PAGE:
High School Grad Silences Administration After Being Told to Silence Jesus!
In the moronic tradition of recent years, Beaver High School in Beaver County, Pennsylvania decided to force religion from student speeches at graduation.
There has been a disturbing trend in schools all across America where administration officials have attempted to silence those who want to talk about their Christian faith.
Moriah Bridges, who was senior class president, had written a beautiful speech, giving credit where it was due.
Superintendent Dr. Carrie Rowe forced her to “remove all religious references” from the text of her address, including a sectarian prayer.
Moriah Bridges had the last word. and the audience went wild.
“I’ve always been a rule follower,” Bridges stated at the end of her speech. “When they said not to chew gum, I didn’t chew gum. When they said not to use your cellphone, I didn’t use my cellphone. But today, in the spirit of defying expectations, and for perhaps the last time at this podium, I say, ‘in the righteous name of Jesus Christ, Amen.’”
It took a lot of courage for Bridges to stand up and profess her faith after the administration had instructed her not to. This world could use a few more people like Bridges who aren’t afraid to stand up for what they believe in.
Bridges then managed to silence the administration for 11 days. It took them that long to come up with a response to her act of defiance. You can read the full statement here.
As Superintendent, I took an oath to uphold the Constitution of the United States and of this Commonwealth. The District’s solicitor has advised us that the law clearly states that prayer is not permitted at graduation ceremonies, even if it is
student-led. A U.S. Supreme Court ruling in 2000 involving Sante Fe Independent School District held that school officials may not permit “a teacher, faculty member, member of the clergy, or student to deliver any sort of prayer, invocation,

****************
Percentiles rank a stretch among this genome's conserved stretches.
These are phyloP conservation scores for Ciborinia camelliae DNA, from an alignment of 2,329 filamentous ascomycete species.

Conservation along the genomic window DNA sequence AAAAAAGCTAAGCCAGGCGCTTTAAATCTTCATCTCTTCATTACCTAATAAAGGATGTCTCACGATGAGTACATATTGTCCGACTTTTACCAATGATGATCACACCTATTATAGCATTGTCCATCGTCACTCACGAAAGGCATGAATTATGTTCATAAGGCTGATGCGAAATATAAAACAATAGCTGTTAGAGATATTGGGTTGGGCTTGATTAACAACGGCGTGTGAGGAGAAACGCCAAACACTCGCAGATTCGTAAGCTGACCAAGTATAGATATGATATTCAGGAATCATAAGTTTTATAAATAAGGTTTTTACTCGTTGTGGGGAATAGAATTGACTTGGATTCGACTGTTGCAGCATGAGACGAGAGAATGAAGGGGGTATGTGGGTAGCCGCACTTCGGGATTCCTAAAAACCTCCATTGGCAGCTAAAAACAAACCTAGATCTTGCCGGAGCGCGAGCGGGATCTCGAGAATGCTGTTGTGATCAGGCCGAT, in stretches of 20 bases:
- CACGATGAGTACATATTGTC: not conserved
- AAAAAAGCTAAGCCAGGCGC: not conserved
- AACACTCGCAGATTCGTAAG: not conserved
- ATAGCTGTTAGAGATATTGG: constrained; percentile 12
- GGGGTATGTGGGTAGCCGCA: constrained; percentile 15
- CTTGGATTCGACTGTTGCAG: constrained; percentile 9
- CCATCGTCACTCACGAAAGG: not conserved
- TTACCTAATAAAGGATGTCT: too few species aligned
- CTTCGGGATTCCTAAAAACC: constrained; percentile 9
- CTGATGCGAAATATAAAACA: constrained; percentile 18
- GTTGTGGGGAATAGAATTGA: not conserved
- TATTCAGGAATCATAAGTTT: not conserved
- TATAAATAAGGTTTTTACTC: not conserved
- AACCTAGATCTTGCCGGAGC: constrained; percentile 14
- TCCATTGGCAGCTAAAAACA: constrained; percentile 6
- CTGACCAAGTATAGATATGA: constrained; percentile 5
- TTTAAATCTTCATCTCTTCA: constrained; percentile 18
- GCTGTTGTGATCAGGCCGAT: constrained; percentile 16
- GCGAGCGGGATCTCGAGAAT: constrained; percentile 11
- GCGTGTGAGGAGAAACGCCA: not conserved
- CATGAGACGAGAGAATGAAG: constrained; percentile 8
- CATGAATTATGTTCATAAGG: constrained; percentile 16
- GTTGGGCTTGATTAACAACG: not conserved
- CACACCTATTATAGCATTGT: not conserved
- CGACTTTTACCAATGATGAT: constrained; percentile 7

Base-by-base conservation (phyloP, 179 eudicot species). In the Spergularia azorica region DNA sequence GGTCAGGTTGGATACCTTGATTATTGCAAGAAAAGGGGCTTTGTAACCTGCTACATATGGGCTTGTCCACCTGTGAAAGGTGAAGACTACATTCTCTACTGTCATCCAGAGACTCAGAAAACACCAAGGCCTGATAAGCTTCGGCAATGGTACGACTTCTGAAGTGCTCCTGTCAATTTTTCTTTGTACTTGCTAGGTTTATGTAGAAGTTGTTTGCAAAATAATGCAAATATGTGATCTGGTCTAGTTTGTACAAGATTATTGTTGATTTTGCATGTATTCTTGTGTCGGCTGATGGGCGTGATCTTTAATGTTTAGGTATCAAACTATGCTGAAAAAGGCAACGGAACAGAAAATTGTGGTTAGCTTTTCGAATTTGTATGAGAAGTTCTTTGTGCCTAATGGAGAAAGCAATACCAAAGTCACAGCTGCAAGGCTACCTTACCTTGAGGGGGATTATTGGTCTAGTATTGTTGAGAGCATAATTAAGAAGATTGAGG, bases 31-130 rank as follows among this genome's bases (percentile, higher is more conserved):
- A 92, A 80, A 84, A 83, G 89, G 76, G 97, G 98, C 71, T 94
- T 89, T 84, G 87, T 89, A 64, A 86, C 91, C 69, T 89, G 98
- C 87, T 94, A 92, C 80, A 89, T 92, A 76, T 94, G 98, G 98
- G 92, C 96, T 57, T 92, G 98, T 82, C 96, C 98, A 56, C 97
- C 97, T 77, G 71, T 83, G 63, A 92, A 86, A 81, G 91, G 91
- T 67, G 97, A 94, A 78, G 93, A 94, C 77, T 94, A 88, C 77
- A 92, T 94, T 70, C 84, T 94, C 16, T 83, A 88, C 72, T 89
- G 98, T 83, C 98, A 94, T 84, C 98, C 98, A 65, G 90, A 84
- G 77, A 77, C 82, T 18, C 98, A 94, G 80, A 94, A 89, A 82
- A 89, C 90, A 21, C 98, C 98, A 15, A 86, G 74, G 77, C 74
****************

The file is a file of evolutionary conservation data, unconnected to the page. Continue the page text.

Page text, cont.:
or benediction at public school-sponsored events, including graduations.”
Yes, Superintendent Dr. Carrie Rowe, uphold the Constitution! Try that First Amendment which you failed to mention in your letter!
Dr. Rowe went on to say that the district received legal advice stating that prayers — even student-led prayers — are not permitted at graduation ceremonies. Rowe added, “I cannot choose which laws to follow.”
A conservative legal firm is accusing the Pennsylvania school district of “forcing a student to alter her personal graduation remarks to remove any religious viewpoint” — something that the First Liberty Institute said is a violation of the Constitution.
The law firm sent a letter to Beaver Area School District in Beaver County, Pennsylvania, detailing purported grievances.
Jeremy Dys, Deputy General Counsel for First Liberty, accused the school of teaching students to hide their religious beliefs in public and proclaiming that the district’s actions “fail the test of the First Amendment.”
“School districts need to remember that students retain their religious liberty as they walk through the schoolhouse gates and all the way through the graduation ceremony,” Dys said.
We could use a whole lot more people just like Moriah Bridges in this world. Kudos for her bravery and faith!